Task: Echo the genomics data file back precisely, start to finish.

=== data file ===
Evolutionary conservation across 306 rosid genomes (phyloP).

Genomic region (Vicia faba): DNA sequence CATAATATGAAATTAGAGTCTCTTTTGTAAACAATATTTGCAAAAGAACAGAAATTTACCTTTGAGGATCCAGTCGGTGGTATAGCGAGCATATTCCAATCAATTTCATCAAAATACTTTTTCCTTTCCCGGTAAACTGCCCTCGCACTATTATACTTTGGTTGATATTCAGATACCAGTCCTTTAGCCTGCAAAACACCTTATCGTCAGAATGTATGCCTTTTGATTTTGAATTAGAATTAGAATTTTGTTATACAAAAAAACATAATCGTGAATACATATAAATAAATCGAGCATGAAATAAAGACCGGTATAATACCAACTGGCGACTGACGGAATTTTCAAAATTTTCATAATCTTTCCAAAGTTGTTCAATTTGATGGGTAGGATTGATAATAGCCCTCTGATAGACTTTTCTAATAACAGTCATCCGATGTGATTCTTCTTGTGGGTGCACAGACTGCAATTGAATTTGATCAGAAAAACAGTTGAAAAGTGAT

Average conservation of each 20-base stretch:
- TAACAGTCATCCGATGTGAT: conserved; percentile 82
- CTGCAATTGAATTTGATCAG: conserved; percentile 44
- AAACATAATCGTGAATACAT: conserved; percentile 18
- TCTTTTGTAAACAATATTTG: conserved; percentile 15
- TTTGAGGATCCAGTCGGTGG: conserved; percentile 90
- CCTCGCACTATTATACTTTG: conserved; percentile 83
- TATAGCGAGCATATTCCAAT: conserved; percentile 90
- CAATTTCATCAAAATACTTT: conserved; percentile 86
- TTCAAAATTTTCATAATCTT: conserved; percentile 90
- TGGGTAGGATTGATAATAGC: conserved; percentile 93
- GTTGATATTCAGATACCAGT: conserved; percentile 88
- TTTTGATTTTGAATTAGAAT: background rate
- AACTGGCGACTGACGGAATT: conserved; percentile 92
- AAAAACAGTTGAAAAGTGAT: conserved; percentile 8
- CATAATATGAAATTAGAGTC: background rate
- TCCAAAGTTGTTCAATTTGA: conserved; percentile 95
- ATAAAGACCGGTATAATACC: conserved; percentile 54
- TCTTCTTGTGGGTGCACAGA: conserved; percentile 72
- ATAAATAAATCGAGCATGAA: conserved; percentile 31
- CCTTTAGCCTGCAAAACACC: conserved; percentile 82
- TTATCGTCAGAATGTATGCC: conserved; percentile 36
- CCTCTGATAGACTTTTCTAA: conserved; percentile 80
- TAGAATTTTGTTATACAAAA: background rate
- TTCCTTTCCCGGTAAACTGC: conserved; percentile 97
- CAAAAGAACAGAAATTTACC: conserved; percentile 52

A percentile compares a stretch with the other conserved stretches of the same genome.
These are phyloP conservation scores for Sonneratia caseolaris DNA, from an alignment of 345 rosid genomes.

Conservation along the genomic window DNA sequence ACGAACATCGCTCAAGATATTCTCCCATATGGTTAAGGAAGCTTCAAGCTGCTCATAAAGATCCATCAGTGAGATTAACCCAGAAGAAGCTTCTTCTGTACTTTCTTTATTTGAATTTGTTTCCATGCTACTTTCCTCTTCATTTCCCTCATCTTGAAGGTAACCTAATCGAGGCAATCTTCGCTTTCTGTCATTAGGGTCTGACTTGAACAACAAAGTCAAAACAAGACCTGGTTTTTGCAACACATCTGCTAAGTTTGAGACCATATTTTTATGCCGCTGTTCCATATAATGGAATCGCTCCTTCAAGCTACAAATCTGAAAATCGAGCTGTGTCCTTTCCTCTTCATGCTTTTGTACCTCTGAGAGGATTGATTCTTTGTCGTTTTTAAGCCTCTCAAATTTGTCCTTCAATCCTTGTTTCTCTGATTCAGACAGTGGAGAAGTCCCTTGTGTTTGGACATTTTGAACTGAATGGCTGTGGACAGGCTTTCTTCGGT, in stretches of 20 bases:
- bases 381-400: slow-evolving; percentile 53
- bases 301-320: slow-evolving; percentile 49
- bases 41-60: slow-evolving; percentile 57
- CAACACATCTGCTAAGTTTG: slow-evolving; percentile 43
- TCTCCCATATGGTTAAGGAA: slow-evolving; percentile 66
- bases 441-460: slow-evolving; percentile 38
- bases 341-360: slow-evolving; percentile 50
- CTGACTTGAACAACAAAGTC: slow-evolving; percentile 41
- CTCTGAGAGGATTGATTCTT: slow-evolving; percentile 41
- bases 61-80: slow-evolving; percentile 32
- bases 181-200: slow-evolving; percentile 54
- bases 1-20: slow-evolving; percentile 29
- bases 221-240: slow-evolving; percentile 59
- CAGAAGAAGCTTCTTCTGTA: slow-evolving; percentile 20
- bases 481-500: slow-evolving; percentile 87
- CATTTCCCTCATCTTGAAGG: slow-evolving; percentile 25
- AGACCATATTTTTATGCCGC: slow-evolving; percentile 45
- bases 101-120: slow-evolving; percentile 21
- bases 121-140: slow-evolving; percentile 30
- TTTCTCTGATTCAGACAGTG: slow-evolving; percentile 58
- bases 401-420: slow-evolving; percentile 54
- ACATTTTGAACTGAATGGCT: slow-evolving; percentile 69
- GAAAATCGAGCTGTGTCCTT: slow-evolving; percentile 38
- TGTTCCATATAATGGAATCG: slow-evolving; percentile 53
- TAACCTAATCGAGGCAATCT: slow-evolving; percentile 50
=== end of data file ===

Evolutionary conservation across 306 rosid genomes (phyloP).

Genomic region (Vicia faba): DNA sequence CATAATATGAAATTAGAGTCTCTTTTGTAAACAATATTTGCAAAAGAACAGAAATTTACCTTTGAGGATCCAGTCGGTGGTATAGCGAGCATATTCCAATCAATTTCATCAAAATACTTTTTCCTTTCCCGGTAAACTGCCCTCGCACTATTATACTTTGGTTGATATTCAGATACCAGTCCTTTAGCCTGCAAAACACCTTATCGTCAGAATGTATGCCTTTTGATTTTGAATTAGAATTAGAATTTTGTTATACAAAAAAACATAATCGTGAATACATATAAATAAATCGAGCATGAAATAAAGACCGGTATAATACCAACTGGCGACTGACGGAATTTTCAAAATTTTCATAATCTTTCCAAAGTTGTTCAATTTGATGGGTAGGATTGATAATAGCCCTCTGATAGACTTTTCTAATAACAGTCATCCGATGTGATTCTTCTTGTGGGTGCACAGACTGCAATTGAATTTGATCAGAAAAACAGTTGAAAAGTGAT

Average conservation of each 20-base stretch:
- TAACAGTCATCCGATGTGAT: conserved; percentile 82
- CTGCAATTGAATTTGATCAG: conserved; percentile 44
- AAACATAATCGTGAATACAT: conserved; percentile 18
- TCTTTTGTAAACAATATTTG: conserved; percentile 15
- TTTGAGGATCCAGTCGGTGG: conserved; percentile 90
- CCTCGCACTATTATACTTTG: conserved; percentile 83
- TATAGCGAGCATATTCCAAT: conserved; percentile 90
- CAATTTCATCAAAATACTTT: conserved; percentile 86
- TTCAAAATTTTCATAATCTT: conserved; percentile 90
- TGGGTAGGATTGATAATAGC: conserved; percentile 93
- GTTGATATTCAGATACCAGT: conserved; percentile 88
- TTTTGATTTTGAATTAGAAT: background rate
- AACTGGCGACTGACGGAATT: conserved; percentile 92
- AAAAACAGTTGAAAAGTGAT: conserved; percentile 8
- CATAATATGAAATTAGAGTC: background rate
- TCCAAAGTTGTTCAATTTGA: conserved; percentile 95
- ATAAAGACCGGTATAATACC: conserved; percentile 54
- TCTTCTTGTGGGTGCACAGA: conserved; percentile 72
- ATAAATAAATCGAGCATGAA: conserved; percentile 31
- CCTTTAGCCTGCAAAACACC: conserved; percentile 82
- TTATCGTCAGAATGTATGCC: conserved; percentile 36
- CCTCTGATAGACTTTTCTAA: conserved; percentile 80
- TAGAATTTTGTTATACAAAA: background rate
- TTCCTTTCCCGGTAAACTGC: conserved; percentile 97
- CAAAAGAACAGAAATTTACC: conserved; percentile 52

A percentile compares a stretch with the other conserved stretches of the same genome.
These are phyloP conservation scores for Sonneratia caseolaris DNA, from an alignment of 345 rosid genomes.

Conservation along the genomic window DNA sequence ACGAACATCGCTCAAGATATTCTCCCATATGGTTAAGGAAGCTTCAAGCTGCTCATAAAGATCCATCAGTGAGATTAACCCAGAAGAAGCTTCTTCTGTACTTTCTTTATTTGAATTTGTTTCCATGCTACTTTCCTCTTCATTTCCCTCATCTTGAAGGTAACCTAATCGAGGCAATCTTCGCTTTCTGTCATTAGGGTCTGACTTGAACAACAAAGTCAAAACAAGACCTGGTTTTTGCAACACATCTGCTAAGTTTGAGACCATATTTTTATGCCGCTGTTCCATATAATGGAATCGCTCCTTCAAGCTACAAATCTGAAAATCGAGCTGTGTCCTTTCCTCTTCATGCTTTTGTACCTCTGAGAGGATTGATTCTTTGTCGTTTTTAAGCCTCTCAAATTTGTCCTTCAATCCTTGTTTCTCTGATTCAGACAGTGGAGAAGTCCCTTGTGTTTGGACATTTTGAACTGAATGGCTGTGGACAGGCTTTCTTCGGT, in stretches of 20 bases:
- bases 381-400: slow-evolving; percentile 53
- bases 301-320: slow-evolving; percentile 49
- bases 41-60: slow-evolving; percentile 57
- CAACACATCTGCTAAGTTTG: slow-evolving; percentile 43
- TCTCCCATATGGTTAAGGAA: slow-evolving; percentile 66
- bases 441-460: slow-evolving; percentile 38
- bases 341-360: slow-evolving; percentile 50
- CTGACTTGAACAACAAAGTC: slow-evolving; percentile 41
- CTCTGAGAGGATTGATTCTT: slow-evolving; percentile 41
- bases 61-80: slow-evolving; percentile 32
- bases 181-200: slow-evolving; percentile 54
- bases 1-20: slow-evolving; percentile 29
- bases 221-240: slow-evolving; percentile 59
- CAGAAGAAGCTTCTTCTGTA: slow-evolving; percentile 20
- bases 481-500: slow-evolving; percentile 87
- CATTTCCCTCATCTTGAAGG: slow-evolving; percentile 25
- AGACCATATTTTTATGCCGC: slow-evolving; percentile 45
- bases 101-120: slow-evolving; percentile 21
- bases 121-140: slow-evolving; percentile 30
- TTTCTCTGATTCAGACAGTG: slow-evolving; percentile 58
- bases 401-420: slow-evolving; percentile 54
- ACATTTTGAACTGAATGGCT: slow-evolving; percentile 69
- GAAAATCGAGCTGTGTCCTT: slow-evolving; percentile 38
- TGTTCCATATAATGGAATCG: slow-evolving; percentile 53
- TAACCTAATCGAGGCAATCT: slow-evolving; percentile 50